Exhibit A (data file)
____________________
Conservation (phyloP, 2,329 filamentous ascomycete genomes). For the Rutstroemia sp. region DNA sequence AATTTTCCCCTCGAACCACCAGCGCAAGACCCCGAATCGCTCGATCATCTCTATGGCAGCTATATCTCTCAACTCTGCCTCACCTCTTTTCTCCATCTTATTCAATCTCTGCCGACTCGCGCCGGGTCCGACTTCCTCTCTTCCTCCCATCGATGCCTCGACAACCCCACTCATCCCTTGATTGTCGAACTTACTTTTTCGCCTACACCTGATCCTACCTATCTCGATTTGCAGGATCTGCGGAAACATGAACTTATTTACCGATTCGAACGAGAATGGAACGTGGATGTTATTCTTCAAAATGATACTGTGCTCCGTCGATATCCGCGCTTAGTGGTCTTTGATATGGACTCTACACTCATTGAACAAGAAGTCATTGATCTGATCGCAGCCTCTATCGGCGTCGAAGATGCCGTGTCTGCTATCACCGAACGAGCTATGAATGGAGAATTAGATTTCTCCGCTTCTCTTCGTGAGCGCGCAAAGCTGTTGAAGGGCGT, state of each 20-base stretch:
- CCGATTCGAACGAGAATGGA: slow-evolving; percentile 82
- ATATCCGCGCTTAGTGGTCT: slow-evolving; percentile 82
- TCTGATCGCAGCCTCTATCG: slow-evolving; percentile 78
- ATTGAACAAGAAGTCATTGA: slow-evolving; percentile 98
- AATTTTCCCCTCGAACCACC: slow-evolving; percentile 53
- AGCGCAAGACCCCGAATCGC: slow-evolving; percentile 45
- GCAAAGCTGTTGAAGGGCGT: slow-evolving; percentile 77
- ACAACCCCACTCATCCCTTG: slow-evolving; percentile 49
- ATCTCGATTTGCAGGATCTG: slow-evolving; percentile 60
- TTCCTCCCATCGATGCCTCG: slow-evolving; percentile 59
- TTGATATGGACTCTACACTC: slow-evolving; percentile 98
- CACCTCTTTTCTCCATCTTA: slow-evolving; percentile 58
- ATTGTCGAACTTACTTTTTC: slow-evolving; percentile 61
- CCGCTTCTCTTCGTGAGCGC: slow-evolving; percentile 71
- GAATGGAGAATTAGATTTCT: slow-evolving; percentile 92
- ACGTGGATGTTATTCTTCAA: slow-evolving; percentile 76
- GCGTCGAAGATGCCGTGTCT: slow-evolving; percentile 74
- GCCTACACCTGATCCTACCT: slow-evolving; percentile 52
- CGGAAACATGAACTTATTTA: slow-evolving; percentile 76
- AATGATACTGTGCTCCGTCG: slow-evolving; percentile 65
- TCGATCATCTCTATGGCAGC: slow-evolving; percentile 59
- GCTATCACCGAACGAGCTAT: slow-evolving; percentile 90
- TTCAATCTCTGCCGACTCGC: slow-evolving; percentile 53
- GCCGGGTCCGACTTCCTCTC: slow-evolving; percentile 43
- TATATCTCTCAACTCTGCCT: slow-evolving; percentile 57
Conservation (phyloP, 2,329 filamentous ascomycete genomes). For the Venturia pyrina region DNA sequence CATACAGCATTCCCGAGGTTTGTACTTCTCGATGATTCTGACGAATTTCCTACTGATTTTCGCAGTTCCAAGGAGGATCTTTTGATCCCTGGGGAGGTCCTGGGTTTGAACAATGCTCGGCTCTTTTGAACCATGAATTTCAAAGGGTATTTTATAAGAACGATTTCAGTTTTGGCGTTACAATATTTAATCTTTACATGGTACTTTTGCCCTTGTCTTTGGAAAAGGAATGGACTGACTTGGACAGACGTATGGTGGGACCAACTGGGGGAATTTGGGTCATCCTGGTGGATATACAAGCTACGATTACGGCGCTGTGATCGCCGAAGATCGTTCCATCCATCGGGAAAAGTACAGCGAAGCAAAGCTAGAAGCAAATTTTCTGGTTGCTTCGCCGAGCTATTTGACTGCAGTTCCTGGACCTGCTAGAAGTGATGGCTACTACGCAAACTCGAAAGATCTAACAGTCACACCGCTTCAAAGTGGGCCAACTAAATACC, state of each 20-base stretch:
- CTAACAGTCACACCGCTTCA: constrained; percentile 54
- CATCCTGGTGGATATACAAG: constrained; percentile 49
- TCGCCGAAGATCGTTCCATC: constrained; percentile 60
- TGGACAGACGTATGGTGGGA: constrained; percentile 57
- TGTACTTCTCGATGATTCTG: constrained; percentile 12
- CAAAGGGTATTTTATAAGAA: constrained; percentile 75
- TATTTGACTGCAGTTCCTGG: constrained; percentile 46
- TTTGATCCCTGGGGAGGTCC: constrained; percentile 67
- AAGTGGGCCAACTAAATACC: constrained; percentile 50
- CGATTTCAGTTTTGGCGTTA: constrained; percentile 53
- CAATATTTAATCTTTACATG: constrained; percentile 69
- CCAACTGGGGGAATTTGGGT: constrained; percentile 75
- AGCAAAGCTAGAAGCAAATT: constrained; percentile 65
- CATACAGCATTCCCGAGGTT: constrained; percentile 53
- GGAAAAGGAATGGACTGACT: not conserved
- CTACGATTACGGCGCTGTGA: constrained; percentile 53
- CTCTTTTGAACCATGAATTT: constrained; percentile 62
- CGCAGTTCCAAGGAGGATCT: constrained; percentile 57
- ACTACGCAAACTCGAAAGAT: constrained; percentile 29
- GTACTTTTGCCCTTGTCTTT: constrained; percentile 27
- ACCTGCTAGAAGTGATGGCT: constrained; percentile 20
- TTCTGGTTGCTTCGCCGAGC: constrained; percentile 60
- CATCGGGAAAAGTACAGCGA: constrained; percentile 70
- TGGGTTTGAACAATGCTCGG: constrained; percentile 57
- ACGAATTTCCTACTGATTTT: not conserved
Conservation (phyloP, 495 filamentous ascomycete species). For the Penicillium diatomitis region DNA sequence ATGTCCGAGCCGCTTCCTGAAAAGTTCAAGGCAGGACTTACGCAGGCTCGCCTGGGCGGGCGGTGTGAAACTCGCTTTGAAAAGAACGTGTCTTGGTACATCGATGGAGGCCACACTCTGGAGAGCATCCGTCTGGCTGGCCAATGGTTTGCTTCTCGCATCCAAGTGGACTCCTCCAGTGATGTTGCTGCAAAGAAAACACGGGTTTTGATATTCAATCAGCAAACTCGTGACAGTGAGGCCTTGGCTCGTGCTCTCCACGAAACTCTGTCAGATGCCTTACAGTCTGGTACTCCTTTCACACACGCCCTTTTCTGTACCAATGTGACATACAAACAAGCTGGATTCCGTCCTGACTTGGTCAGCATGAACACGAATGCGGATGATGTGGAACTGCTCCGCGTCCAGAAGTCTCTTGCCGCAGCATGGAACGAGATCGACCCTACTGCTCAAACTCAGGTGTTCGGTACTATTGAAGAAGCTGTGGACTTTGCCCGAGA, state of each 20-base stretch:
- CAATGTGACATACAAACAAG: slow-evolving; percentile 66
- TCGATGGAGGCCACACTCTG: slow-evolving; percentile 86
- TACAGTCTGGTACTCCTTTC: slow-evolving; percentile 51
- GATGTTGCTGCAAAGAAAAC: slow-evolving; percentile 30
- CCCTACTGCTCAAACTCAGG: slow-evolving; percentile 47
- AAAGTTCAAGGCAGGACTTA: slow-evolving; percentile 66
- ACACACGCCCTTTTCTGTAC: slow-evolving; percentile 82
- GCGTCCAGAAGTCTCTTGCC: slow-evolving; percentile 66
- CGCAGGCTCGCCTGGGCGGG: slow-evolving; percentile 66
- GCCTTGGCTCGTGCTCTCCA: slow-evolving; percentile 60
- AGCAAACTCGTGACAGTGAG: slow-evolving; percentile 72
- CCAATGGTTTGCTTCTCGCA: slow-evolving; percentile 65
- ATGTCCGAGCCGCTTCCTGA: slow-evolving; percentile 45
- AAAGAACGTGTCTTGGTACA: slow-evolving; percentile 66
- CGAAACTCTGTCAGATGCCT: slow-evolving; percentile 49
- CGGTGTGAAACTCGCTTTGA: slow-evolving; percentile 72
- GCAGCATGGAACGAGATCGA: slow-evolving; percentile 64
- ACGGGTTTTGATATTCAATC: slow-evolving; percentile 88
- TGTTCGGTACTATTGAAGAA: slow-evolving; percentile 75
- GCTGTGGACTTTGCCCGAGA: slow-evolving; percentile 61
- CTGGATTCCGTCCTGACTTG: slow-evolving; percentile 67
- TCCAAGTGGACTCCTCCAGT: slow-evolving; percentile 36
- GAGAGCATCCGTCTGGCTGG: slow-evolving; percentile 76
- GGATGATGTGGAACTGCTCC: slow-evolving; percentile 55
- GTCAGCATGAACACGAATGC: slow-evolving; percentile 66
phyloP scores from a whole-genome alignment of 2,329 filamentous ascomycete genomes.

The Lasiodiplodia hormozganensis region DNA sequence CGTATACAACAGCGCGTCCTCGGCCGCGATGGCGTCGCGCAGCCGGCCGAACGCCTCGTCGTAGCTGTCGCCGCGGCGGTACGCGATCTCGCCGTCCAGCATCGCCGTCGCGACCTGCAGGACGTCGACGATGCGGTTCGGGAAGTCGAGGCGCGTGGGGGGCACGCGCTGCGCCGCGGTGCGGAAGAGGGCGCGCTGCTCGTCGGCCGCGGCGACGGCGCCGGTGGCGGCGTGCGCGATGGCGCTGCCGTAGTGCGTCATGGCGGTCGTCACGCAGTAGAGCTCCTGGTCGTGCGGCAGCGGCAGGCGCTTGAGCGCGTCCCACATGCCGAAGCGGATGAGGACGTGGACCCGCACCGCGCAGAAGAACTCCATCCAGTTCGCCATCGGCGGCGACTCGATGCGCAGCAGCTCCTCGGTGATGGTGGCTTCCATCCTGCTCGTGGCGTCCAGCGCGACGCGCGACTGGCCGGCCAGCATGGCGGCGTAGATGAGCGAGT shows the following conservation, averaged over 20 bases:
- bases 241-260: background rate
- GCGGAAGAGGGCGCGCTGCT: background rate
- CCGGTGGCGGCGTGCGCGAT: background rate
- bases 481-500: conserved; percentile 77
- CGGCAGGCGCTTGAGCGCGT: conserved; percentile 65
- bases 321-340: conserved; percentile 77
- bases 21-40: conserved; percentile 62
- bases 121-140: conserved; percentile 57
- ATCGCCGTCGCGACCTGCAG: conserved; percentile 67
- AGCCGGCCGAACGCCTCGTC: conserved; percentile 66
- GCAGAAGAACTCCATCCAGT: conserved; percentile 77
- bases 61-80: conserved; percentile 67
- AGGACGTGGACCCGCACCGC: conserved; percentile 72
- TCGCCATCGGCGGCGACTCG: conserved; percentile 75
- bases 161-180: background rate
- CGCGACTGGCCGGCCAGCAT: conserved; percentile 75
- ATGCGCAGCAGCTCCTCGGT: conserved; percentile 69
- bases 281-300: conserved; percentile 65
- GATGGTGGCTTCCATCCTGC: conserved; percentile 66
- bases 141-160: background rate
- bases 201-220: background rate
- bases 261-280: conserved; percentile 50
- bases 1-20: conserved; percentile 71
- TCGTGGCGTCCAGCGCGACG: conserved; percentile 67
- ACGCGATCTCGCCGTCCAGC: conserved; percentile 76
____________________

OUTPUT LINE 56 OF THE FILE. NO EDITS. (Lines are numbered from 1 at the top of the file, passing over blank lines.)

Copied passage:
- TACAGTCTGGTACTCCTTTC: slow-evolving; percentile 51